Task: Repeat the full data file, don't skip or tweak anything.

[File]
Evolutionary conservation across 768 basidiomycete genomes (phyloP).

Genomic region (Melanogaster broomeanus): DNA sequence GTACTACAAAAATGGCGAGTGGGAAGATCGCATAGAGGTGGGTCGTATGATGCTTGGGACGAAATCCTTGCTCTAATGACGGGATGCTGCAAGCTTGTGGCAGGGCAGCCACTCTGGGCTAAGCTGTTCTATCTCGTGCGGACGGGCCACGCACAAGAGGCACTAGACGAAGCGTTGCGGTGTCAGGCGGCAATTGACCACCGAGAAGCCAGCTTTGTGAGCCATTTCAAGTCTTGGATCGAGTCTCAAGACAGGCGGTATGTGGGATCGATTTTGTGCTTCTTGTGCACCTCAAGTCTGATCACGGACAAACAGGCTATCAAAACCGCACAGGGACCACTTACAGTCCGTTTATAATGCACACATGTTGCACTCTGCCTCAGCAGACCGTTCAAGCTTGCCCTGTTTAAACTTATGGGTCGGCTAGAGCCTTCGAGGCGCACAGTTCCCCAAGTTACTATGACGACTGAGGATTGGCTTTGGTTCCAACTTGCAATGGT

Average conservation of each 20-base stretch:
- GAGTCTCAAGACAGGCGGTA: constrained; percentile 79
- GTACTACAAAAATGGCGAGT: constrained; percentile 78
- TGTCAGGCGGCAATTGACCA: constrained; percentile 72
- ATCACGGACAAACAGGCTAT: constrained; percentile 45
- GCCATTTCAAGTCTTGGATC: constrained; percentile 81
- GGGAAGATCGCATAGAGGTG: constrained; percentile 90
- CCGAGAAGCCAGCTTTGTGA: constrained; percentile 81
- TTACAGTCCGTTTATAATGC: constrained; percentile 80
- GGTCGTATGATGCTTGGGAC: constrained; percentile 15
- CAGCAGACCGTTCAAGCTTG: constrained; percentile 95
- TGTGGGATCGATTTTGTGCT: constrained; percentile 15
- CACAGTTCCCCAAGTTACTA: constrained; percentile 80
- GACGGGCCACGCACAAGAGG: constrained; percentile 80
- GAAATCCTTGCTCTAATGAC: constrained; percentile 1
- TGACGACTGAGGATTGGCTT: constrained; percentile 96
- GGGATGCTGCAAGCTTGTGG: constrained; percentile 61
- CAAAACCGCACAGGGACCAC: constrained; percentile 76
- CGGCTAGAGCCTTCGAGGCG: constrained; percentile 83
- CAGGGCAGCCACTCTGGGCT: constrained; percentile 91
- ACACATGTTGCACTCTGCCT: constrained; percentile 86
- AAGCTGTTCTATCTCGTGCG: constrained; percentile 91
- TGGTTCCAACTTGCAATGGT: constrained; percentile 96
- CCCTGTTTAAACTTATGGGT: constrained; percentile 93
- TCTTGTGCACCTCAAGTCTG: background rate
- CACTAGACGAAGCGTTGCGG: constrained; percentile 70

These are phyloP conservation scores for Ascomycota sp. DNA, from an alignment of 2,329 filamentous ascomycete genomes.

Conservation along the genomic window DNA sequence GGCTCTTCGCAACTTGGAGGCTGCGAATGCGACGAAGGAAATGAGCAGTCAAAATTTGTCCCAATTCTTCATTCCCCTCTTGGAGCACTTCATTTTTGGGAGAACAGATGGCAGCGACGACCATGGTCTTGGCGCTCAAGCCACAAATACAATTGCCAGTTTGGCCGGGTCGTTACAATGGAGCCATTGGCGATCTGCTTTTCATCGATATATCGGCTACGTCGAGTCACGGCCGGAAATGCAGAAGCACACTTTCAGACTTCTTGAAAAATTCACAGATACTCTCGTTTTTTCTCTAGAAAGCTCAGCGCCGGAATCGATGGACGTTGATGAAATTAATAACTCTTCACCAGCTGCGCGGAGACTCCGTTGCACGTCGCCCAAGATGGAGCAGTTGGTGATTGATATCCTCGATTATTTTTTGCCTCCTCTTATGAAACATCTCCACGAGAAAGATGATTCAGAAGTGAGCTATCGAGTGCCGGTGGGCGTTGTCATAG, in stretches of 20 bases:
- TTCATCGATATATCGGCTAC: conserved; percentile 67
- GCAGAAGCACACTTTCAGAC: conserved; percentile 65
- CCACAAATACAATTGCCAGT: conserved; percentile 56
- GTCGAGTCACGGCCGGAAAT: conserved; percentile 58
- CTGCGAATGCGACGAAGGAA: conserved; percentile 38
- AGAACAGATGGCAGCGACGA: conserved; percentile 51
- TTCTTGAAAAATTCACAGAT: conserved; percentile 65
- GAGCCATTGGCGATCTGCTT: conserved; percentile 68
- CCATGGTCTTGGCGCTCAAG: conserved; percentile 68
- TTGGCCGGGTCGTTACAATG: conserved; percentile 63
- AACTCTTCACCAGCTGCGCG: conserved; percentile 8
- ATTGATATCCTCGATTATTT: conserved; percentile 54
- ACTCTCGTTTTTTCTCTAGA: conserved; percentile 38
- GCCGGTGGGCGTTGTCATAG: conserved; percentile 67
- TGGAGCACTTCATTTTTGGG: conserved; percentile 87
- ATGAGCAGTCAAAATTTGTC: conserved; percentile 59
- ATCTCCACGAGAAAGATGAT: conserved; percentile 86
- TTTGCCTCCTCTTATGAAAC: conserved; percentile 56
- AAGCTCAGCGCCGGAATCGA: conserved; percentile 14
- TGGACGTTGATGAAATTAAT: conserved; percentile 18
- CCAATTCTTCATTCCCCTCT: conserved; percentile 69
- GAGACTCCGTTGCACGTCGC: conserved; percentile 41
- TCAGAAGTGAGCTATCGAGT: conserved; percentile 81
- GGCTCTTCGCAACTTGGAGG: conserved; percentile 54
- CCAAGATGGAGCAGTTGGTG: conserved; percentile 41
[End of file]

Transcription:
Evolutionary conservation across 768 basidiomycete genomes (phyloP).

Genomic region (Melanogaster broomeanus): DNA sequence GTACTACAAAAATGGCGAGTGGGAAGATCGCATAGAGGTGGGTCGTATGATGCTTGGGACGAAATCCTTGCTCTAATGACGGGATGCTGCAAGCTTGTGGCAGGGCAGCCACTCTGGGCTAAGCTGTTCTATCTCGTGCGGACGGGCCACGCACAAGAGGCACTAGACGAAGCGTTGCGGTGTCAGGCGGCAATTGACCACCGAGAAGCCAGCTTTGTGAGCCATTTCAAGTCTTGGATCGAGTCTCAAGACAGGCGGTATGTGGGATCGATTTTGTGCTTCTTGTGCACCTCAAGTCTGATCACGGACAAACAGGCTATCAAAACCGCACAGGGACCACTTACAGTCCGTTTATAATGCACACATGTTGCACTCTGCCTCAGCAGACCGTTCAAGCTTGCCCTGTTTAAACTTATGGGTCGGCTAGAGCCTTCGAGGCGCACAGTTCCCCAAGTTACTATGACGACTGAGGATTGGCTTTGGTTCCAACTTGCAATGGT

Average conservation of each 20-base stretch:
- GAGTCTCAAGACAGGCGGTA: constrained; percentile 79
- GTACTACAAAAATGGCGAGT: constrained; percentile 78
- TGTCAGGCGGCAATTGACCA: constrained; percentile 72
- ATCACGGACAAACAGGCTAT: constrained; percentile 45
- GCCATTTCAAGTCTTGGATC: constrained; percentile 81
- GGGAAGATCGCATAGAGGTG: constrained; percentile 90
- CCGAGAAGCCAGCTTTGTGA: constrained; percentile 81
- TTACAGTCCGTTTATAATGC: constrained; percentile 80
- GGTCGTATGATGCTTGGGAC: constrained; percentile 15
- CAGCAGACCGTTCAAGCTTG: constrained; percentile 95
- TGTGGGATCGATTTTGTGCT: constrained; percentile 15
- CACAGTTCCCCAAGTTACTA: constrained; percentile 80
- GACGGGCCACGCACAAGAGG: constrained; percentile 80
- GAAATCCTTGCTCTAATGAC: constrained; percentile 1
- TGACGACTGAGGATTGGCTT: constrained; percentile 96
- GGGATGCTGCAAGCTTGTGG: constrained; percentile 61
- CAAAACCGCACAGGGACCAC: constrained; percentile 76
- CGGCTAGAGCCTTCGAGGCG: constrained; percentile 83
- CAGGGCAGCCACTCTGGGCT: constrained; percentile 91
- ACACATGTTGCACTCTGCCT: constrained; percentile 86
- AAGCTGTTCTATCTCGTGCG: constrained; percentile 91
- TGGTTCCAACTTGCAATGGT: constrained; percentile 96
- CCCTGTTTAAACTTATGGGT: constrained; percentile 93
- TCTTGTGCACCTCAAGTCTG: background rate
- CACTAGACGAAGCGTTGCGG: constrained; percentile 70

These are phyloP conservation scores for Ascomycota sp. DNA, from an alignment of 2,329 filamentous ascomycete genomes.

Conservation along the genomic window DNA sequence GGCTCTTCGCAACTTGGAGGCTGCGAATGCGACGAAGGAAATGAGCAGTCAAAATTTGTCCCAATTCTTCATTCCCCTCTTGGAGCACTTCATTTTTGGGAGAACAGATGGCAGCGACGACCATGGTCTTGGCGCTCAAGCCACAAATACAATTGCCAGTTTGGCCGGGTCGTTACAATGGAGCCATTGGCGATCTGCTTTTCATCGATATATCGGCTACGTCGAGTCACGGCCGGAAATGCAGAAGCACACTTTCAGACTTCTTGAAAAATTCACAGATACTCTCGTTTTTTCTCTAGAAAGCTCAGCGCCGGAATCGATGGACGTTGATGAAATTAATAACTCTTCACCAGCTGCGCGGAGACTCCGTTGCACGTCGCCCAAGATGGAGCAGTTGGTGATTGATATCCTCGATTATTTTTTGCCTCCTCTTATGAAACATCTCCACGAGAAAGATGATTCAGAAGTGAGCTATCGAGTGCCGGTGGGCGTTGTCATAG, in stretches of 20 bases:
- TTCATCGATATATCGGCTAC: conserved; percentile 67
- GCAGAAGCACACTTTCAGAC: conserved; percentile 65
- CCACAAATACAATTGCCAGT: conserved; percentile 56
- GTCGAGTCACGGCCGGAAAT: conserved; percentile 58
- CTGCGAATGCGACGAAGGAA: conserved; percentile 38
- AGAACAGATGGCAGCGACGA: conserved; percentile 51
- TTCTTGAAAAATTCACAGAT: conserved; percentile 65
- GAGCCATTGGCGATCTGCTT: conserved; percentile 68
- CCATGGTCTTGGCGCTCAAG: conserved; percentile 68
- TTGGCCGGGTCGTTACAATG: conserved; percentile 63
- AACTCTTCACCAGCTGCGCG: conserved; percentile 8
- ATTGATATCCTCGATTATTT: conserved; percentile 54
- ACTCTCGTTTTTTCTCTAGA: conserved; percentile 38
- GCCGGTGGGCGTTGTCATAG: conserved; percentile 67
- TGGAGCACTTCATTTTTGGG: conserved; percentile 87
- ATGAGCAGTCAAAATTTGTC: conserved; percentile 59
- ATCTCCACGAGAAAGATGAT: conserved; percentile 86
- TTTGCCTCCTCTTATGAAAC: conserved; percentile 56
- AAGCTCAGCGCCGGAATCGA: conserved; percentile 14
- TGGACGTTGATGAAATTAAT: conserved; percentile 18
- CCAATTCTTCATTCCCCTCT: conserved; percentile 69
- GAGACTCCGTTGCACGTCGC: conserved; percentile 41
- TCAGAAGTGAGCTATCGAGT: conserved; percentile 81
- GGCTCTTCGCAACTTGGAGG: conserved; percentile 54
- CCAAGATGGAGCAGTTGGTG: conserved; percentile 41